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Aloha!

The Hawai‘i Association of Conservation Districts (HACD) are comprised of 16 Soil & Water Conservation Districts (SWCDs) throughout the State of Hawai‘i. HACD and the SWCDs work together in a variety of ways to help protect and sustain Hawai‘i’s natural environment.

About HACD

Throughout the late 1940’s and early 1950’s, the Soil Conservation Districts (SCDs) emphasized Hawaii’s growing conservational needs and concerns to the legislature.  This call for attention prompted the legislature to recognize the importance of the SCDs and their ability to address such concerns, as well as their dedication toward conservation and service to the community.  As a result, monies were appropriated to the SCDs in order to hold a 2-day conference on Oahu.  The districts used this meeting to help launch their organization.  On September 16, 1954, after more than a year of planning and support from district directors, legislative supporters, the National Association of Conservation Districts (NACD), and government agencies, the SCDs form the Hawaii Association of Conservation Districts (HACD) and hold their first meeting.  During this meeting, the articles of organization are adopted and the district directors elect their first HACD president, secretary-treasurer, and five island vice-presidents (one for each of the five major islands).  Until today, the HACD continues to hold their Annual HACD Conference (elections occurring biannually) as well as quarterly meetings, with the location of the annual meeting rotating among the islands and their hosting SWCDs (HACD Constitution and Bylaws).  Also, HACD and the SWCDs continue to work closely with a variety of Federal and State agencies including the U.S. Environmental Protection Agency (EPA), the US. Department of Agriculture’s (USDA) Natural Resources Conservation Service (NRCS), the University of Hawaii and the Hawaii State Department of Health (DOH).  In addition, through an agreement with DOH, HACD has been able to hire four Conservation Specialists (one in each County) in order to assist the districts with Conservation planning and further promote local agriculture and watershed stewardship throughout the community.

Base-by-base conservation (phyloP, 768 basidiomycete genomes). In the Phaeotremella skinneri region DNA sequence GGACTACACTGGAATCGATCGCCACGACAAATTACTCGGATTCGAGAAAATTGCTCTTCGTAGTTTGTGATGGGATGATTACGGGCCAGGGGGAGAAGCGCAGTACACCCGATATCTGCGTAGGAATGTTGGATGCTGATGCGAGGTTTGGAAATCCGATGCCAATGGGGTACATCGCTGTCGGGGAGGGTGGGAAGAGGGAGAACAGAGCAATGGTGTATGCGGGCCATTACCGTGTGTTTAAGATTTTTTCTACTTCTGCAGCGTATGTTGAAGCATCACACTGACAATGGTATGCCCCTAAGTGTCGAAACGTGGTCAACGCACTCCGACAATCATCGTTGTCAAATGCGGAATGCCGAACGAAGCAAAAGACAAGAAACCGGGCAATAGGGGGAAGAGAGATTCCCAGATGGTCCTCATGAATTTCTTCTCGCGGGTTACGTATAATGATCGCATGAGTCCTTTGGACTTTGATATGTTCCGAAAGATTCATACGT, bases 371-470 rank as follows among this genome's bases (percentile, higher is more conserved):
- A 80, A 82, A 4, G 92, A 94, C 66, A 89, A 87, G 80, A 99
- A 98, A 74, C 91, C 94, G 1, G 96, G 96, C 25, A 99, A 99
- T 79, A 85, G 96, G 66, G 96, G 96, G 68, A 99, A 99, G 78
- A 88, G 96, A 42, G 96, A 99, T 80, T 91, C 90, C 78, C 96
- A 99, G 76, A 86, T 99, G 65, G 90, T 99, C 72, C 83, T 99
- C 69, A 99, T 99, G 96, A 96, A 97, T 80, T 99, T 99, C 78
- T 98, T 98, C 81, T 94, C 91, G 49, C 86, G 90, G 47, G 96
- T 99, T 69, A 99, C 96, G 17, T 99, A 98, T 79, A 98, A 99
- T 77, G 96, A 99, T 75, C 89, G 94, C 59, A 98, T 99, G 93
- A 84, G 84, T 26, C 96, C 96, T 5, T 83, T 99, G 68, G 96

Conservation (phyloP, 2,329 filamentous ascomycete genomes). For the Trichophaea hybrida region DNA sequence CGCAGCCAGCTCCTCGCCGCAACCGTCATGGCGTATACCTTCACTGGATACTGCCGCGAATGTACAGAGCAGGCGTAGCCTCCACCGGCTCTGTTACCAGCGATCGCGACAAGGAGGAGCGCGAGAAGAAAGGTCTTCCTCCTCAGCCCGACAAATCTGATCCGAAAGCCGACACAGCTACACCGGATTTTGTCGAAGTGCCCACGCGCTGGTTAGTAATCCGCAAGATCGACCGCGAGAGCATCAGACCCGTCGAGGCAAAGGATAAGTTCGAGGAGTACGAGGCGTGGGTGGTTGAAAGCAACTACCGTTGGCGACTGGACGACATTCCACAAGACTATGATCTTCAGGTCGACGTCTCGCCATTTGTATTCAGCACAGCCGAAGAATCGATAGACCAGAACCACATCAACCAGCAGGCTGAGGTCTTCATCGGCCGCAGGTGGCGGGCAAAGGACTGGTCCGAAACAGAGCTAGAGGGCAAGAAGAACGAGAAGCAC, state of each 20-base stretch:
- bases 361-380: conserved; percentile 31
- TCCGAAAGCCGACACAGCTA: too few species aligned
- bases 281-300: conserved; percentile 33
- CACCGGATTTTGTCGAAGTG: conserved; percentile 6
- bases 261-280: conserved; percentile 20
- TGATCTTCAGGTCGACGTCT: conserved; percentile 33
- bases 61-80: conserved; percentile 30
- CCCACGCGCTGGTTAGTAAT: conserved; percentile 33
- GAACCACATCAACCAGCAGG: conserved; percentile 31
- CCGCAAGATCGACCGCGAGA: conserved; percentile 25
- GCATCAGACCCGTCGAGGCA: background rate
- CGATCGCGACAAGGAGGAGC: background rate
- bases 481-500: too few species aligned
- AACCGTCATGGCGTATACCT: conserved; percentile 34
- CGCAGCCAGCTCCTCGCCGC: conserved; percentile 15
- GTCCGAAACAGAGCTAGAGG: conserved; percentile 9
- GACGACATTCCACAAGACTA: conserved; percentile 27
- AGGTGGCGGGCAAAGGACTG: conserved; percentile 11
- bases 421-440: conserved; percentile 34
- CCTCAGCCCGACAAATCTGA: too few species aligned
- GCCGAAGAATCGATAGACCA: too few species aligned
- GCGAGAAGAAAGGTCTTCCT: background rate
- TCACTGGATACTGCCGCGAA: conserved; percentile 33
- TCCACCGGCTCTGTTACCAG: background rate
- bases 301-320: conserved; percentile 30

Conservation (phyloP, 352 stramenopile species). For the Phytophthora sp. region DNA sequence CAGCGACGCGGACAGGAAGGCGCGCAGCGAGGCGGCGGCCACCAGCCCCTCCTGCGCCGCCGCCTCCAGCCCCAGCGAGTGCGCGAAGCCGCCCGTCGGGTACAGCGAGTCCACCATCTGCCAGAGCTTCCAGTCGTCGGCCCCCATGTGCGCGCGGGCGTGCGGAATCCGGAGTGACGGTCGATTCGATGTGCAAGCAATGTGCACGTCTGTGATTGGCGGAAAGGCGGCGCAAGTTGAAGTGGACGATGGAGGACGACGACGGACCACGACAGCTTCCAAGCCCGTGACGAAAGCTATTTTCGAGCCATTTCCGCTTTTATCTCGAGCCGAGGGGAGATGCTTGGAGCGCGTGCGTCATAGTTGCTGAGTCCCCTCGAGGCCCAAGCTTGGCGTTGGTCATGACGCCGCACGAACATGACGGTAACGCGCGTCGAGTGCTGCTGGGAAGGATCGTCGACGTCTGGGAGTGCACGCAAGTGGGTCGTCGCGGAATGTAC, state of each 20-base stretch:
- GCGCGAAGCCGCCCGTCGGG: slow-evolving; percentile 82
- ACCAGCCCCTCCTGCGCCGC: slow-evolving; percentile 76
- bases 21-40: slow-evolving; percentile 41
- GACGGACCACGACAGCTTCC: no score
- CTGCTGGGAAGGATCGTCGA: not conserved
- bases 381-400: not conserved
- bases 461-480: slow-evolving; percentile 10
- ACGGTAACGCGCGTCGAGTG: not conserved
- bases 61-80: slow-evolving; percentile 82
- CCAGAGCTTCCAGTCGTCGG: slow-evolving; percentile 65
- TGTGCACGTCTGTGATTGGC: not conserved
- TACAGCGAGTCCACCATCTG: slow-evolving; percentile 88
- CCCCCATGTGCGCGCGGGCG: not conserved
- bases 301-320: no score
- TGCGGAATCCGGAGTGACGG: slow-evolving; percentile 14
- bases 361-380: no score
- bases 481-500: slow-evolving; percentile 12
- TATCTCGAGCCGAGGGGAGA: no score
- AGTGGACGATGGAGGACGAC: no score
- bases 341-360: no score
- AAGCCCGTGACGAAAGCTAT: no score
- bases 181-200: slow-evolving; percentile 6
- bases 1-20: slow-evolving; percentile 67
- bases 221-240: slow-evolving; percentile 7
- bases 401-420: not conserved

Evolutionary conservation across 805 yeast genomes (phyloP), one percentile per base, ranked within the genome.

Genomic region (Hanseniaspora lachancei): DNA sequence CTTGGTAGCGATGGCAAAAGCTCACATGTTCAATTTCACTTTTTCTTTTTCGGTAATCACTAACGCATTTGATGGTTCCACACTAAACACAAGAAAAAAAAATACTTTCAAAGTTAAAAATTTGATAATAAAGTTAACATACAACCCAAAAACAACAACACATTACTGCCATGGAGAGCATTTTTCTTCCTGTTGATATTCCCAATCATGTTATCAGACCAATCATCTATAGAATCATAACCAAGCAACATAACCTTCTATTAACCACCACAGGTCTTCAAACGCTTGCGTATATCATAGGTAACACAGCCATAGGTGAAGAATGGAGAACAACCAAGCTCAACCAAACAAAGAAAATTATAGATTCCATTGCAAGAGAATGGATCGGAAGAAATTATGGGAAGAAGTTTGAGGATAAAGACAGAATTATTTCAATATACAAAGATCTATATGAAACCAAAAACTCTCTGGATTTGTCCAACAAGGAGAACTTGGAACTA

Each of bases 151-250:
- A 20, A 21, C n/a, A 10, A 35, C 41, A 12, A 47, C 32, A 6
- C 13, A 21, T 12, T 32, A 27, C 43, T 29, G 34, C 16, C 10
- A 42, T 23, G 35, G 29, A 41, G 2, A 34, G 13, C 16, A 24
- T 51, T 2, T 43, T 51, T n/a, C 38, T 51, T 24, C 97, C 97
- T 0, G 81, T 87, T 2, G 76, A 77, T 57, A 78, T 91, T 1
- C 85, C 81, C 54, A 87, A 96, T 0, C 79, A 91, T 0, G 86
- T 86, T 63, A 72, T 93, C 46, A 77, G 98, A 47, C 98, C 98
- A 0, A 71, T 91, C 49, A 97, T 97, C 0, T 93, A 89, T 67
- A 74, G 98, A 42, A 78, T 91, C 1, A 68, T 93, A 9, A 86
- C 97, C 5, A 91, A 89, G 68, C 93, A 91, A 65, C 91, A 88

About the SWCDs

The Soil & Water Conservation Districts (SWCDs) are legally constituted self-governing sub-units of the Hawaii state government organized under the 1947, Hawaii Soil and Water Conservation District Law, known as Chapter 180.  Hawaii Revised Statutes Chapter 180, as amended, outlines the duties and powers of the SWCDs to administer and conduct soil and water conservation activities within the State of Hawaii.  Since 1967, the Hawaii State Department of Land and Natural Resources (DLNR) has provided the SWCDs with funding and administrative support.

Formation of the 16 SWCDs

On May 2, 1948, the first Soil Conservation District (SCD), re-designated as the SWCDs by an approved bill in May 1961, in Hawaii was formed in Olinda-Kula located on Maui.  The following is a list of the 16 SWCDs (year organized), throughout the State of Hawaii today:

  • Olinda-Kula (5/2/1948)
  • Molokai-Lanai (8/19/1948)
  • Waiakea (9/6/1949)
  • West Oahu (1/4/1950)
  • Ka`u (10/3/1950)
  • Puna (10/3/1950)
  • South Oahu (11/19/1952)
  • Kona (6/18/1953)
  • East Kauai (6/26/1953)
  • West Kauai (6/26/1953)
  • Hana (9/3/1953)
  • West Maui (11/15/1954)
  • Mauna Kea (5/16/1955)
  • Central Maui (6/6/1957)
  • Windward Oahu (11/22/1962)
  • Hamakua (7/17/1990)

Each of the districts are governed by a board of five directors, three elected by agricultural land-users or land-owners and two appointed by the SWCD directors.   In order to aid the districts and their directors, associate directors can also be appointed.  These SWCD directors and associate directors are volunteers who are concerned about the well-being of our communities and sustainability of our island’s natural resources.  

To Learn More About Us (click on links below)

Imprint On The Land: 50 Years Of Conservation in Hawai‘i

HACD & the Hawaii SWCDs: Who We Are and What We Do